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Please critique my proof:

Let $f: G \to H$ be a group homomorphism and let $U \leqslant G.$ Show that $f^{-1}(f(U)) = U \cdot \ker(f).$

$(i) \hspace{1mm} f^{-1}(f(U)) \subseteq U \cdot \ker(f):$ Let $a \in f^{-1}(f(U)).$ Then $f(a) \in f(U) \Rightarrow$ There exists $u \in U$ such that $f(u) = f(a).$ Let $v = u^{-1} a$, then $a = u v$. This shows $v \in \ker(f)$ since $f(v) = f(u^{-1} a) = f(u^{-1}) f(a) = f(u)^{-1} f(a) = f(u)^{-1} f(u) = 1_H.$ Thus $a = uv \in U \cdot \ker(f).$

$(ii) \hspace{1mm} f^{-1}(f(U)) \supseteq U \cdot \ker(f):$ Now assume that $a \in U \cdot \ker(f).$ Then $a = uu'$ for $u \in U$ and $u' \in \ker(f).$ Thus $f(uu') = f(u)1_H = f(u) \in f(U)$ and so $uu' = a \in f^{-1}(f(U)).$ Combining $(i)$ and $(ii)$ completes the proof.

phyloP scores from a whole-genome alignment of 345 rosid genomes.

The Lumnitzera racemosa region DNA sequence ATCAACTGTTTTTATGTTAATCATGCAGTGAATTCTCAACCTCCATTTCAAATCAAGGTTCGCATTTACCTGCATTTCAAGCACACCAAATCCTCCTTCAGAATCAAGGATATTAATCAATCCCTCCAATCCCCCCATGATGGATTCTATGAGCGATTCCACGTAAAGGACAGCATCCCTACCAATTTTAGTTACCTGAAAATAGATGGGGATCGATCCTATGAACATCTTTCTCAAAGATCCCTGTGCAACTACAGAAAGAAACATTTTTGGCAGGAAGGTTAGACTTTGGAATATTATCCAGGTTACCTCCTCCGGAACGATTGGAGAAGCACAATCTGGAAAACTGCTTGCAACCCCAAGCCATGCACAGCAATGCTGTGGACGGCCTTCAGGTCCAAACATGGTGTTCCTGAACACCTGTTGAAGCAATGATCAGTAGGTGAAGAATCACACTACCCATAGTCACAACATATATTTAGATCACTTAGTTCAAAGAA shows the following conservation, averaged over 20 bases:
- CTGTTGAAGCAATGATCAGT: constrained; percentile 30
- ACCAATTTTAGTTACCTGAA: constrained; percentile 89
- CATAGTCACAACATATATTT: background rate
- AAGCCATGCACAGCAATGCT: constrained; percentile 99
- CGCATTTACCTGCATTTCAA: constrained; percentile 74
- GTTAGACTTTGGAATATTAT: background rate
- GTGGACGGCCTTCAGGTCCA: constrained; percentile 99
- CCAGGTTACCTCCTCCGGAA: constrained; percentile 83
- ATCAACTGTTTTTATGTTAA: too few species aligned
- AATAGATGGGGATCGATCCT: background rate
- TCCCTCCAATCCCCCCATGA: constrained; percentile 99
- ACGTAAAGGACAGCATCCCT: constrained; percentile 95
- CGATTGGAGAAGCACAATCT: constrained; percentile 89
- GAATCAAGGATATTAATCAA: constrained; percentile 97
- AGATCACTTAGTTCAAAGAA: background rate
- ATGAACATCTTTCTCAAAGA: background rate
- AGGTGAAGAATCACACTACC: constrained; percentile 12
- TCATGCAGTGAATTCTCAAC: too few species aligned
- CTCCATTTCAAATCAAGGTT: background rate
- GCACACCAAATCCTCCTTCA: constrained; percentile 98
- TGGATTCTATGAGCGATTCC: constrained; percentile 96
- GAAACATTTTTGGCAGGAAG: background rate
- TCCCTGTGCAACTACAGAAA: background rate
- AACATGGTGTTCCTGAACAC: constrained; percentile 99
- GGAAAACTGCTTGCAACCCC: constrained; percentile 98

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    $\begingroup$ In (i) why is $a\in U$? $\endgroup$
    – scineram
    Mar 16, 2015 at 5:26
  • $\begingroup$ I think I made a mistake, now I am not sure how to continue. $\endgroup$
    – St Vincent
    Mar 16, 2015 at 6:59

1 Answer 1

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There exists $u \in U$ such that $f(u) = f(a).$ Let $v = u^{-1} a$, then $a = u v$. $f(v) = f(u^{-1} a) = f(u^{-1}) f(a) = f(u)^{-1} f(a) = 1_H$. So $v \in \ker(f)$.

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